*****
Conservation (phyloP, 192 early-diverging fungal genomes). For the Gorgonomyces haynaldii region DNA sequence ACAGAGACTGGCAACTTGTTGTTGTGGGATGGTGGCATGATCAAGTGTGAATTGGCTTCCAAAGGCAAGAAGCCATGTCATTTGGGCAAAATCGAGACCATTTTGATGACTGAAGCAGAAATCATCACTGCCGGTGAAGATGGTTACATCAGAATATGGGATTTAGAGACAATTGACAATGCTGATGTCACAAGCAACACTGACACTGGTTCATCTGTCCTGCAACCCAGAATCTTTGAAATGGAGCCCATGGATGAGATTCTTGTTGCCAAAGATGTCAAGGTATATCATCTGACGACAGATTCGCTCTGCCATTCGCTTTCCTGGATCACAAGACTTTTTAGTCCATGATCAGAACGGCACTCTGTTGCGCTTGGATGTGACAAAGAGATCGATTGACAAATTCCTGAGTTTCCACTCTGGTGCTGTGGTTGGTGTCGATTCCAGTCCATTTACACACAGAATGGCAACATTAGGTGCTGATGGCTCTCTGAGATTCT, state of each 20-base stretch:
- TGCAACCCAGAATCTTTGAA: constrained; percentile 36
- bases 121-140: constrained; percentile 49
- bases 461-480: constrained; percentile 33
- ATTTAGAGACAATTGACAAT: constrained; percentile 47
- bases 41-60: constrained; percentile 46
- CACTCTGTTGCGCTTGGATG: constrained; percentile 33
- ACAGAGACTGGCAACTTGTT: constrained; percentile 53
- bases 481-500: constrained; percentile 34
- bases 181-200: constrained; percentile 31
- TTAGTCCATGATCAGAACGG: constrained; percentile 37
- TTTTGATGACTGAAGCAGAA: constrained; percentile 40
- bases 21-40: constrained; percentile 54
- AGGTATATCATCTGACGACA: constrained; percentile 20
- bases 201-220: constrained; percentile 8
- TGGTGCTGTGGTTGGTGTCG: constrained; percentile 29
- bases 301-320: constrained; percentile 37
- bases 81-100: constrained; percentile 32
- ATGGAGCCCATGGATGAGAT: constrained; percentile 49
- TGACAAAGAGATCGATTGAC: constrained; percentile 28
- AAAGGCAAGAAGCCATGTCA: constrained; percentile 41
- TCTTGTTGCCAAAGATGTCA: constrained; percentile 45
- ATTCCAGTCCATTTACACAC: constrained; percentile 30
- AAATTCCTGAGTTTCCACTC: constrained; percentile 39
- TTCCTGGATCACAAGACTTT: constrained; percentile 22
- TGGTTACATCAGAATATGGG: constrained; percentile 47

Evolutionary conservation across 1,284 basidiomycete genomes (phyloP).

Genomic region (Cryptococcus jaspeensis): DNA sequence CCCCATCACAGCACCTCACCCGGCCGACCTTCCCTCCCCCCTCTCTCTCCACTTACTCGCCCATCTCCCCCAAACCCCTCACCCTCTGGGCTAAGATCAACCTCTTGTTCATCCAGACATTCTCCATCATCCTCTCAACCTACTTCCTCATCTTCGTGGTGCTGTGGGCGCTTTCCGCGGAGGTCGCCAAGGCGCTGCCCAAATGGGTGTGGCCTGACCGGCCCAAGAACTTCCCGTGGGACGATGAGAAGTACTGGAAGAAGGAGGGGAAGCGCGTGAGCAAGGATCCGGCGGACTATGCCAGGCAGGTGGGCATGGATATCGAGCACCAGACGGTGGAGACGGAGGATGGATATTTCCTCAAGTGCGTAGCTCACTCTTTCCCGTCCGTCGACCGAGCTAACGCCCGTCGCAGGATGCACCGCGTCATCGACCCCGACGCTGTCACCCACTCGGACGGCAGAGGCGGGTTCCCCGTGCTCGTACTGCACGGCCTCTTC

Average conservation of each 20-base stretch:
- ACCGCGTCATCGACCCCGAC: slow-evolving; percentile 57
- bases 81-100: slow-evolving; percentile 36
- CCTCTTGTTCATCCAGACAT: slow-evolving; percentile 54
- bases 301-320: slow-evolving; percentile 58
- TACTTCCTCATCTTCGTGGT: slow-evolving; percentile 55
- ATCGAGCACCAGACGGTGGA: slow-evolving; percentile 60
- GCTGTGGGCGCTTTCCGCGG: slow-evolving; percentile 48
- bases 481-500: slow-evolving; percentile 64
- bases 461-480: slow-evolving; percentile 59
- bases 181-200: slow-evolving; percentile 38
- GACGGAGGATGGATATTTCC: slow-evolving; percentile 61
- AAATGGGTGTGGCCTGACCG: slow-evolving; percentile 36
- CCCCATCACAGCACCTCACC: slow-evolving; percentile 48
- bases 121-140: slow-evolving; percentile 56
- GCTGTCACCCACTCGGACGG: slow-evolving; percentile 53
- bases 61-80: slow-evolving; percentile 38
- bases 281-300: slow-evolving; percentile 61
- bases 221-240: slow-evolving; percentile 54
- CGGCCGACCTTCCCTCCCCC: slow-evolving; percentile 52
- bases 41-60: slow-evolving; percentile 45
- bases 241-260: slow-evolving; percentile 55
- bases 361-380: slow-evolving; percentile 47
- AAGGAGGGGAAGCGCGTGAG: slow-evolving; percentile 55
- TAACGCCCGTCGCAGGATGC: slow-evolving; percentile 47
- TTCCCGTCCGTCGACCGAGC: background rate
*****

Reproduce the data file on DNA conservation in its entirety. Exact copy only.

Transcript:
Conservation (phyloP, 192 early-diverging fungal genomes). For the Gorgonomyces haynaldii region DNA sequence ACAGAGACTGGCAACTTGTTGTTGTGGGATGGTGGCATGATCAAGTGTGAATTGGCTTCCAAAGGCAAGAAGCCATGTCATTTGGGCAAAATCGAGACCATTTTGATGACTGAAGCAGAAATCATCACTGCCGGTGAAGATGGTTACATCAGAATATGGGATTTAGAGACAATTGACAATGCTGATGTCACAAGCAACACTGACACTGGTTCATCTGTCCTGCAACCCAGAATCTTTGAAATGGAGCCCATGGATGAGATTCTTGTTGCCAAAGATGTCAAGGTATATCATCTGACGACAGATTCGCTCTGCCATTCGCTTTCCTGGATCACAAGACTTTTTAGTCCATGATCAGAACGGCACTCTGTTGCGCTTGGATGTGACAAAGAGATCGATTGACAAATTCCTGAGTTTCCACTCTGGTGCTGTGGTTGGTGTCGATTCCAGTCCATTTACACACAGAATGGCAACATTAGGTGCTGATGGCTCTCTGAGATTCT, state of each 20-base stretch:
- TGCAACCCAGAATCTTTGAA: constrained; percentile 36
- bases 121-140: constrained; percentile 49
- bases 461-480: constrained; percentile 33
- ATTTAGAGACAATTGACAAT: constrained; percentile 47
- bases 41-60: constrained; percentile 46
- CACTCTGTTGCGCTTGGATG: constrained; percentile 33
- ACAGAGACTGGCAACTTGTT: constrained; percentile 53
- bases 481-500: constrained; percentile 34
- bases 181-200: constrained; percentile 31
- TTAGTCCATGATCAGAACGG: constrained; percentile 37
- TTTTGATGACTGAAGCAGAA: constrained; percentile 40
- bases 21-40: constrained; percentile 54
- AGGTATATCATCTGACGACA: constrained; percentile 20
- bases 201-220: constrained; percentile 8
- TGGTGCTGTGGTTGGTGTCG: constrained; percentile 29
- bases 301-320: constrained; percentile 37
- bases 81-100: constrained; percentile 32
- ATGGAGCCCATGGATGAGAT: constrained; percentile 49
- TGACAAAGAGATCGATTGAC: constrained; percentile 28
- AAAGGCAAGAAGCCATGTCA: constrained; percentile 41
- TCTTGTTGCCAAAGATGTCA: constrained; percentile 45
- ATTCCAGTCCATTTACACAC: constrained; percentile 30
- AAATTCCTGAGTTTCCACTC: constrained; percentile 39
- TTCCTGGATCACAAGACTTT: constrained; percentile 22
- TGGTTACATCAGAATATGGG: constrained; percentile 47

Evolutionary conservation across 1,284 basidiomycete genomes (phyloP).

Genomic region (Cryptococcus jaspeensis): DNA sequence CCCCATCACAGCACCTCACCCGGCCGACCTTCCCTCCCCCCTCTCTCTCCACTTACTCGCCCATCTCCCCCAAACCCCTCACCCTCTGGGCTAAGATCAACCTCTTGTTCATCCAGACATTCTCCATCATCCTCTCAACCTACTTCCTCATCTTCGTGGTGCTGTGGGCGCTTTCCGCGGAGGTCGCCAAGGCGCTGCCCAAATGGGTGTGGCCTGACCGGCCCAAGAACTTCCCGTGGGACGATGAGAAGTACTGGAAGAAGGAGGGGAAGCGCGTGAGCAAGGATCCGGCGGACTATGCCAGGCAGGTGGGCATGGATATCGAGCACCAGACGGTGGAGACGGAGGATGGATATTTCCTCAAGTGCGTAGCTCACTCTTTCCCGTCCGTCGACCGAGCTAACGCCCGTCGCAGGATGCACCGCGTCATCGACCCCGACGCTGTCACCCACTCGGACGGCAGAGGCGGGTTCCCCGTGCTCGTACTGCACGGCCTCTTC

Average conservation of each 20-base stretch:
- ACCGCGTCATCGACCCCGAC: slow-evolving; percentile 57
- bases 81-100: slow-evolving; percentile 36
- CCTCTTGTTCATCCAGACAT: slow-evolving; percentile 54
- bases 301-320: slow-evolving; percentile 58
- TACTTCCTCATCTTCGTGGT: slow-evolving; percentile 55
- ATCGAGCACCAGACGGTGGA: slow-evolving; percentile 60
- GCTGTGGGCGCTTTCCGCGG: slow-evolving; percentile 48
- bases 481-500: slow-evolving; percentile 64
- bases 461-480: slow-evolving; percentile 59
- bases 181-200: slow-evolving; percentile 38
- GACGGAGGATGGATATTTCC: slow-evolving; percentile 61
- AAATGGGTGTGGCCTGACCG: slow-evolving; percentile 36
- CCCCATCACAGCACCTCACC: slow-evolving; percentile 48
- bases 121-140: slow-evolving; percentile 56
- GCTGTCACCCACTCGGACGG: slow-evolving; percentile 53
- bases 61-80: slow-evolving; percentile 38
- bases 281-300: slow-evolving; percentile 61
- bases 221-240: slow-evolving; percentile 54
- CGGCCGACCTTCCCTCCCCC: slow-evolving; percentile 52
- bases 41-60: slow-evolving; percentile 45
- bases 241-260: slow-evolving; percentile 55
- bases 361-380: slow-evolving; percentile 47
- AAGGAGGGGAAGCGCGTGAG: slow-evolving; percentile 55
- TAACGCCCGTCGCAGGATGC: slow-evolving; percentile 47
- TTCCCGTCCGTCGACCGAGC: background rate